bogeyandruby

Random stuff, reflections on the meaning of life and death, humour, self-deprecation, a bit of bad poetry.

I sent my son to school today despite the fact that he woke up feeling nauseous, sick enough that he couldn’t eat his breakfast. “Maybe it’s nerves.”, I suggested unconvincingly. “Try some deep belly breaths.” He had an outing today, an outdoor activity, the kind of thing that would normally cause him some anxiety.

The bus picked him up on time but I didn’t feel any relief, only vague worry and of course, guilt. I had two important clients this morning. The visits had been coordinated with other workers who were to meet me there at a designated time. They wouldn’t be easy to reschedule. I had to go into work.

And anyway, what if he was faking a stomach ache to get a day off?

I’d written a note to Ian this morning to validate my suspicions that he was faking. Ian is an elementary school teacher. He knows these things. Not to mention he’d faked his fair share of stomach aches growing up in order to get out of going to school.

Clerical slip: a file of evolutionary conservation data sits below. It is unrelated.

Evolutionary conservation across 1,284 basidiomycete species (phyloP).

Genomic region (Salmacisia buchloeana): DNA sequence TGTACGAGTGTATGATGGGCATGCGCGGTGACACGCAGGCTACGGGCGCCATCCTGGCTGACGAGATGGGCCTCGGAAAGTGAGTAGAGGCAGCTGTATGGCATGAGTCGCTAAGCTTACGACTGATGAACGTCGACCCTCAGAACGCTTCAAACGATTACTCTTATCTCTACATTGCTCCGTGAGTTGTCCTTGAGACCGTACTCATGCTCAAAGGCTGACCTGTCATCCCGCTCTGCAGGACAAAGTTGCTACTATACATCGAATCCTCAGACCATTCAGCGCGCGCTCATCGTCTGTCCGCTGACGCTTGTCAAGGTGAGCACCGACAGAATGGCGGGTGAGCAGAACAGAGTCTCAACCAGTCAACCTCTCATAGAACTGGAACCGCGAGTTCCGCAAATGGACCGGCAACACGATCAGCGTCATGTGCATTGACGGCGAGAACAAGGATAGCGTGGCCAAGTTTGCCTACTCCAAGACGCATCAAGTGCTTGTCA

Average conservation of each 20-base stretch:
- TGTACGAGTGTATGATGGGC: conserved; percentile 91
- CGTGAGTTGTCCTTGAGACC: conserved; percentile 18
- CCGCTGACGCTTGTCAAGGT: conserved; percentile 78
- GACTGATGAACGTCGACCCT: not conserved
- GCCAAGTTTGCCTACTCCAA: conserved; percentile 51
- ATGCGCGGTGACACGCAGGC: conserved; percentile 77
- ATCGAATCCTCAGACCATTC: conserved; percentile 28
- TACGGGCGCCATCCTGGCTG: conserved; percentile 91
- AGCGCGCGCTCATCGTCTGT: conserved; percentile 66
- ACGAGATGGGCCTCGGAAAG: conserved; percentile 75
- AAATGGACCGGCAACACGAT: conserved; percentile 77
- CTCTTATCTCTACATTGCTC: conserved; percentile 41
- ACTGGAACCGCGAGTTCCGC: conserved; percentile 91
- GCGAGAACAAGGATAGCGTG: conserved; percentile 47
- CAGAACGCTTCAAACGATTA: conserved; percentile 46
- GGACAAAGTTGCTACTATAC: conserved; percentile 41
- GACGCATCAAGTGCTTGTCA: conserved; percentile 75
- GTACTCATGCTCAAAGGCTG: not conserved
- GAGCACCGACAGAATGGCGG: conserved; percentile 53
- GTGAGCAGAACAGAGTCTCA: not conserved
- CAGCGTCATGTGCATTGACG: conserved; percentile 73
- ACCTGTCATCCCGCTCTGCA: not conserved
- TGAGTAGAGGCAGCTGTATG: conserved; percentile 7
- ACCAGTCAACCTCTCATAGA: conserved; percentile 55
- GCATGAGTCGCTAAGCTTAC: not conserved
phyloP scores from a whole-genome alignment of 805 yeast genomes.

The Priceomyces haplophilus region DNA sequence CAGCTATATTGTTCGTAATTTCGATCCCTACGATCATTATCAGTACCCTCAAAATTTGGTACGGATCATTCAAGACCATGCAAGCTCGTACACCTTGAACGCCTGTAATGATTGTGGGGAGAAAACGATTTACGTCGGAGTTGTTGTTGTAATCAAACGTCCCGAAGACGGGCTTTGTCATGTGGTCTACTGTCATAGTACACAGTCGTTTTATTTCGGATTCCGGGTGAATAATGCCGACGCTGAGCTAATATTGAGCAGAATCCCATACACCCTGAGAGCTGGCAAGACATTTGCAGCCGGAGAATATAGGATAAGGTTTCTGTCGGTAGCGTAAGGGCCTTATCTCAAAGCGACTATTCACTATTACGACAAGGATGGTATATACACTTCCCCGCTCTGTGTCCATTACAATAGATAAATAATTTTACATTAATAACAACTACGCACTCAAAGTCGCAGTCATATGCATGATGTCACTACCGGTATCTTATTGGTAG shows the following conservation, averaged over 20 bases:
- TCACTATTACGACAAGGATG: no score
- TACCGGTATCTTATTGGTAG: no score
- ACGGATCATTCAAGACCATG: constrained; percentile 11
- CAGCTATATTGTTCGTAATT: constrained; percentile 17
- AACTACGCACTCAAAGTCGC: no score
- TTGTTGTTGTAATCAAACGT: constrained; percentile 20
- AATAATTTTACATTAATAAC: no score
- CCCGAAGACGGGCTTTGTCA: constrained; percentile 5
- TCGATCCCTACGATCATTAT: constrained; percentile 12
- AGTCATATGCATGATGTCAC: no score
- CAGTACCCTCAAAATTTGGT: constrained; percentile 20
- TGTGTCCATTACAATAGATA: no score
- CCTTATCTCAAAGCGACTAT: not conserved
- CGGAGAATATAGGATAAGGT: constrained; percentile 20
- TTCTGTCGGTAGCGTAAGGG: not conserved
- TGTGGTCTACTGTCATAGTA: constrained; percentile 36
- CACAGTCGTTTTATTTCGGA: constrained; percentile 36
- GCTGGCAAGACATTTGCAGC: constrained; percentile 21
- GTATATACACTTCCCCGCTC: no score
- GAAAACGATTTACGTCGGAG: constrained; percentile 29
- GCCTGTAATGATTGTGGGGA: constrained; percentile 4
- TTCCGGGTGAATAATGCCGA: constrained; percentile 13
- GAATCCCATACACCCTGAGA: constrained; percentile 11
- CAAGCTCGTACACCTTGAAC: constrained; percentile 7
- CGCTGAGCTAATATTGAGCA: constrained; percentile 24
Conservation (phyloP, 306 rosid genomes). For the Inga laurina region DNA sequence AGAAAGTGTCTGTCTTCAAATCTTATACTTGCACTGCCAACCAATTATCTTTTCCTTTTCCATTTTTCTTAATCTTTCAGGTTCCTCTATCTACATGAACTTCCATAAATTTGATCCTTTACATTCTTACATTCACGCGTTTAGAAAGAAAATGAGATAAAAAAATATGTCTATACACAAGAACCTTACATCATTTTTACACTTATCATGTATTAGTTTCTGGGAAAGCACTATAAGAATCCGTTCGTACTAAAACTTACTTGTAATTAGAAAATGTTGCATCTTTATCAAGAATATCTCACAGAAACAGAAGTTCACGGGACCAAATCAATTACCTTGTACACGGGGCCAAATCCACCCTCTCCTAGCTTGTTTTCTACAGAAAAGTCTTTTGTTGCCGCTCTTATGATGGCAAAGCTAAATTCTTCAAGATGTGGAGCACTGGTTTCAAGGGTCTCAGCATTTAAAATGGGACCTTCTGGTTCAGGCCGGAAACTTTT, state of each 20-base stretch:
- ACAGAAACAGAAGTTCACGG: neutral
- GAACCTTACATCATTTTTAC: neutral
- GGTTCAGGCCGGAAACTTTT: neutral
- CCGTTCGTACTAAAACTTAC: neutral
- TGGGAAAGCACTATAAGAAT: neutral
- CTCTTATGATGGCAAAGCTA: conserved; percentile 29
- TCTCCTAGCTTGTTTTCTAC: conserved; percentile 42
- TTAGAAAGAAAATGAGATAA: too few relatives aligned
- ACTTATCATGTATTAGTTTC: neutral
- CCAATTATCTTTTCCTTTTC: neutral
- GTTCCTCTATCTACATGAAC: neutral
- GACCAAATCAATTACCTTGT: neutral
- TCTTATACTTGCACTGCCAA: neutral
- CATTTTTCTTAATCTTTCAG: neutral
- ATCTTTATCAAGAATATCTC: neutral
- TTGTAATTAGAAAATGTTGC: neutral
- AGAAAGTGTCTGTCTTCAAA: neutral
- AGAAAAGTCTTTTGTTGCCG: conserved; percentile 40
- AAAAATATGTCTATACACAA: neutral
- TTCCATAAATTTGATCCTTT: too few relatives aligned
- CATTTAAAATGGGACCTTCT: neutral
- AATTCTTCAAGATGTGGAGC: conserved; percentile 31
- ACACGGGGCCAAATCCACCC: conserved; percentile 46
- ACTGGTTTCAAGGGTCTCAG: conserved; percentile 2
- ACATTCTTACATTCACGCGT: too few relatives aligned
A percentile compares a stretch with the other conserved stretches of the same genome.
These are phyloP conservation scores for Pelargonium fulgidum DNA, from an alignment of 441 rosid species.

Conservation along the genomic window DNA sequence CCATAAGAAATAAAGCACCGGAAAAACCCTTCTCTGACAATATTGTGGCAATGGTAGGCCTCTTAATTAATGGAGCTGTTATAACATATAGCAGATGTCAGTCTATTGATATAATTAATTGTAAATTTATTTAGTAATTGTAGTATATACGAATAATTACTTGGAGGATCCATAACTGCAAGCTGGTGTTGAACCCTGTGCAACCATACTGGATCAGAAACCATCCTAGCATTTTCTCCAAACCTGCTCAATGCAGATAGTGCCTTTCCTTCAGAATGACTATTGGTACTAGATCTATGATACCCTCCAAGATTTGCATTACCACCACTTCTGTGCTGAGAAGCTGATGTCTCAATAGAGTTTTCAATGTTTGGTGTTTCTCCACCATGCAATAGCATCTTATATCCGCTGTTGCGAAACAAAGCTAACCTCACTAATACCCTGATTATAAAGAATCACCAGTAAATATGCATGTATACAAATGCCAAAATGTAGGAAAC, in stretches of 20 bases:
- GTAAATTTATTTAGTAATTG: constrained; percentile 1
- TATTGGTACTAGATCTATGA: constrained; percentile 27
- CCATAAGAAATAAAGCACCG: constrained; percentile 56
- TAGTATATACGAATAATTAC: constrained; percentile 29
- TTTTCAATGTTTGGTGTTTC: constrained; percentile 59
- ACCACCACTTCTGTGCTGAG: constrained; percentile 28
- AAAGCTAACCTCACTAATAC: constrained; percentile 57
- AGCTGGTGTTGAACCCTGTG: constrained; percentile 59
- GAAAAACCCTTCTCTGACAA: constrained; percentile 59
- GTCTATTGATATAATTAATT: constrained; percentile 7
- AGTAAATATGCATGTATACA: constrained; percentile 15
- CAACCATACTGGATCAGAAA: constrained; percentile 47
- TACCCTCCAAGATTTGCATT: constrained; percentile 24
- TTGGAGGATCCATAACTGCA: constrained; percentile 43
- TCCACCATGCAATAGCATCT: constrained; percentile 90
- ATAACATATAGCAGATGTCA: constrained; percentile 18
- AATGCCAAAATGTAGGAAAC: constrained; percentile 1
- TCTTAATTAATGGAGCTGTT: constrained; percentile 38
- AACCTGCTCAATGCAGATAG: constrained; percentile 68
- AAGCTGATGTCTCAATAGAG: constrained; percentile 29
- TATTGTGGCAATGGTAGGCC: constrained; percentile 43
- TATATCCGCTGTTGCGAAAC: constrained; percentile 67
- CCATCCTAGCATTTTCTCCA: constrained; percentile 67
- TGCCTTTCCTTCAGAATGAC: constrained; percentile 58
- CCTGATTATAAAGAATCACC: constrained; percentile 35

I saw my clients and got through a busy day but the unease never left me. On my way to pick up my boy, I called the school daycare to give them a head’s up. Madame Lise answered the phone. She said Sean was sitting next to her and was feeling very sick. I told her I’d be there as soon as I could. At 4:55 pm, exactly ten and a half hours after he’d told me how awful he felt, I picked up my son. He was white as a ghost, biting his upper lip, trying not to cry. He’d spent the whole day sucking it up, waiting me for me to pick him up, confiding he wasn’t well only when it became unbearable.

Once home, I gave him a children’s gravol and sent him to his bed where he slept for two hours straight.

“So how’s the little faker?”, Ian asked, when we touched base after work.

“He wasn’t faking after all.”

“You know, we talk about parents like you, the ones who send their kids to school when they’re sick.”

“No need to talk about me. I’ve done enough talking to myself since I picked him up.”

I’d told Sean I was sorry he’d had such a difficult day, but what I was really doing was apologizing for letting him down. This morning, my gut tried to tell me the truth while my head shouted excuses. Ironic that I’m a healthcare worker by trade. I got a lesson in parenting and priorities today.

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